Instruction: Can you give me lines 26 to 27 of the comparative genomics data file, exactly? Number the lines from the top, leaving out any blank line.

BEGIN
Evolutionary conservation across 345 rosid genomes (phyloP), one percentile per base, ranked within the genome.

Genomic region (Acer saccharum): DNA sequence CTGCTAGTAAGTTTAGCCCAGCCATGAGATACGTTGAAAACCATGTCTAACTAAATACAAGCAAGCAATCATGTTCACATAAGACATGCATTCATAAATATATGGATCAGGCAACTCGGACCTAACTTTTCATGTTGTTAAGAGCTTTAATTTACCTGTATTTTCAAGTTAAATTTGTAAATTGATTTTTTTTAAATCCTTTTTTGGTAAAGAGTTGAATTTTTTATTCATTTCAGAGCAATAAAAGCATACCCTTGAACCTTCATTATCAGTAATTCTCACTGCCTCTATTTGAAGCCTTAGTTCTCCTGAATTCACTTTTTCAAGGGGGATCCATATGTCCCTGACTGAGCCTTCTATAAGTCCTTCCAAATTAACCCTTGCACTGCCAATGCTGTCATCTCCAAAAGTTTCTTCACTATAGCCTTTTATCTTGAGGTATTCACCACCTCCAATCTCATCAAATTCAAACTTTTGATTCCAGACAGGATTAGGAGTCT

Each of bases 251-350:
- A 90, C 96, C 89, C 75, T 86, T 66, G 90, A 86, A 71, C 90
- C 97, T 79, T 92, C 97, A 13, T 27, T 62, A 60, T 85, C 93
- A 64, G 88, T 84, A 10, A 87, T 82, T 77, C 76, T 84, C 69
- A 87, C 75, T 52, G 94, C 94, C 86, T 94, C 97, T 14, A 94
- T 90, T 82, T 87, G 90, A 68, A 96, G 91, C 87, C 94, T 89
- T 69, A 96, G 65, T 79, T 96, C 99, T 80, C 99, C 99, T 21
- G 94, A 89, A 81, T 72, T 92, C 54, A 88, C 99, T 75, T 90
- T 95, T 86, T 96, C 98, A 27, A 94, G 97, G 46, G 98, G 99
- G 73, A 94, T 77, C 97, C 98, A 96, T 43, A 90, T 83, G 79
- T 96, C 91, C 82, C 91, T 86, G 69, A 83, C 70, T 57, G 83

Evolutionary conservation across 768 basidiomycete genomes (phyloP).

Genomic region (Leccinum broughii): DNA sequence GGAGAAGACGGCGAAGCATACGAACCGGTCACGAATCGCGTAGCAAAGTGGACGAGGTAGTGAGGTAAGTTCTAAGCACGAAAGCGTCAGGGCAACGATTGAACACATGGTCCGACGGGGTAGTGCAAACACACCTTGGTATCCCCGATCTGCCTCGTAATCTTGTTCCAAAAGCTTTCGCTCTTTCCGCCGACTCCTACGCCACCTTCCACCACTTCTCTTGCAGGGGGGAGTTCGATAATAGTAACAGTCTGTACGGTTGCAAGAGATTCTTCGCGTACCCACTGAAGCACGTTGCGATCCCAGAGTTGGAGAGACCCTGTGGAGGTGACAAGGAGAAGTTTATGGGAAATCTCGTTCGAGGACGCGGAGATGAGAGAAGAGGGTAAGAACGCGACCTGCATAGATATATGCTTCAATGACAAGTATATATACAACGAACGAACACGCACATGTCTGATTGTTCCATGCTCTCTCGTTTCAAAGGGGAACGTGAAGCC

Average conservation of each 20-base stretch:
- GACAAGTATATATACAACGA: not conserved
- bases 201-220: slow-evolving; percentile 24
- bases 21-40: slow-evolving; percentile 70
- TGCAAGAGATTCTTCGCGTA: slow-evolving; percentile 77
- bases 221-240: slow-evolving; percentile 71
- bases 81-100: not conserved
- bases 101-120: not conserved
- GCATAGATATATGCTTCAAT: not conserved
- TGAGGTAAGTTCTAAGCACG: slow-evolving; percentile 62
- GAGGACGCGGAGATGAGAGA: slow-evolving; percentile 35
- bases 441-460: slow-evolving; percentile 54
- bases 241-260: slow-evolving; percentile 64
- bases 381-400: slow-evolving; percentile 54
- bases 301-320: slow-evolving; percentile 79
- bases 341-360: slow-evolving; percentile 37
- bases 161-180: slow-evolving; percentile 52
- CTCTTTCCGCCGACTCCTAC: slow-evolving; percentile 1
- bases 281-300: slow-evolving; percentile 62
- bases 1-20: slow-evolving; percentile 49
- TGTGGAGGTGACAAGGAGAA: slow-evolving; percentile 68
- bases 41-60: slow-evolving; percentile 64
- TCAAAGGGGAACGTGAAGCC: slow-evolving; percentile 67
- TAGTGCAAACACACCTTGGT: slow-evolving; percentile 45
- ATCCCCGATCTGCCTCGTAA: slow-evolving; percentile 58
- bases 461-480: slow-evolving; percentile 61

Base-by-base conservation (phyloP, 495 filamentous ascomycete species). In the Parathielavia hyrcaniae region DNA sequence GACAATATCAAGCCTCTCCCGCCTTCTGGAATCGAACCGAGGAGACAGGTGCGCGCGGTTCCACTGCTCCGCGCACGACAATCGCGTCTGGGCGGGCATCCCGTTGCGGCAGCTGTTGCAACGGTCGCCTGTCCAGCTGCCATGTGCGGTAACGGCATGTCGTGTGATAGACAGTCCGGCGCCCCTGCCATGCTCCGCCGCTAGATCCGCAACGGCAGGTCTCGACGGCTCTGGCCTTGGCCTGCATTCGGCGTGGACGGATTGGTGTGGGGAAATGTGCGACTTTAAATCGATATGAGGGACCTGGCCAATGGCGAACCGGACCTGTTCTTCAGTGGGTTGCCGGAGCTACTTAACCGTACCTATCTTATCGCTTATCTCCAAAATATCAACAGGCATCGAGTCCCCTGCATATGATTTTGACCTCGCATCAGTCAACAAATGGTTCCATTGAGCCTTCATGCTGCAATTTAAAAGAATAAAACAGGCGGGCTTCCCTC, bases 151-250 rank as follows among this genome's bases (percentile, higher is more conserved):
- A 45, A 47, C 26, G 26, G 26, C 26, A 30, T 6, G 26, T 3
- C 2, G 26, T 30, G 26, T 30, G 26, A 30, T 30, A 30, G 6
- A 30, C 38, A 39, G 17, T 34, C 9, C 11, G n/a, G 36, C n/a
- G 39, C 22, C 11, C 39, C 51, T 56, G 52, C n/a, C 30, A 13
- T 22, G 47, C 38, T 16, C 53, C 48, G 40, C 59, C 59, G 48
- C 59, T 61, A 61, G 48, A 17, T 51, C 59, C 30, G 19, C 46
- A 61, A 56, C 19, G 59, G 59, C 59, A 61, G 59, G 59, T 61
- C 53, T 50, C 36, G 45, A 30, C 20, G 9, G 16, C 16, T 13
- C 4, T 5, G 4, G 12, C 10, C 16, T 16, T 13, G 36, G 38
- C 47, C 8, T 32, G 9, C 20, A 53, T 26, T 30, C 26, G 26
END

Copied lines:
- GAGGACGCGGAGATGAGAGA: slow-evolving; percentile 35
- bases 441-460: slow-evolving; percentile 54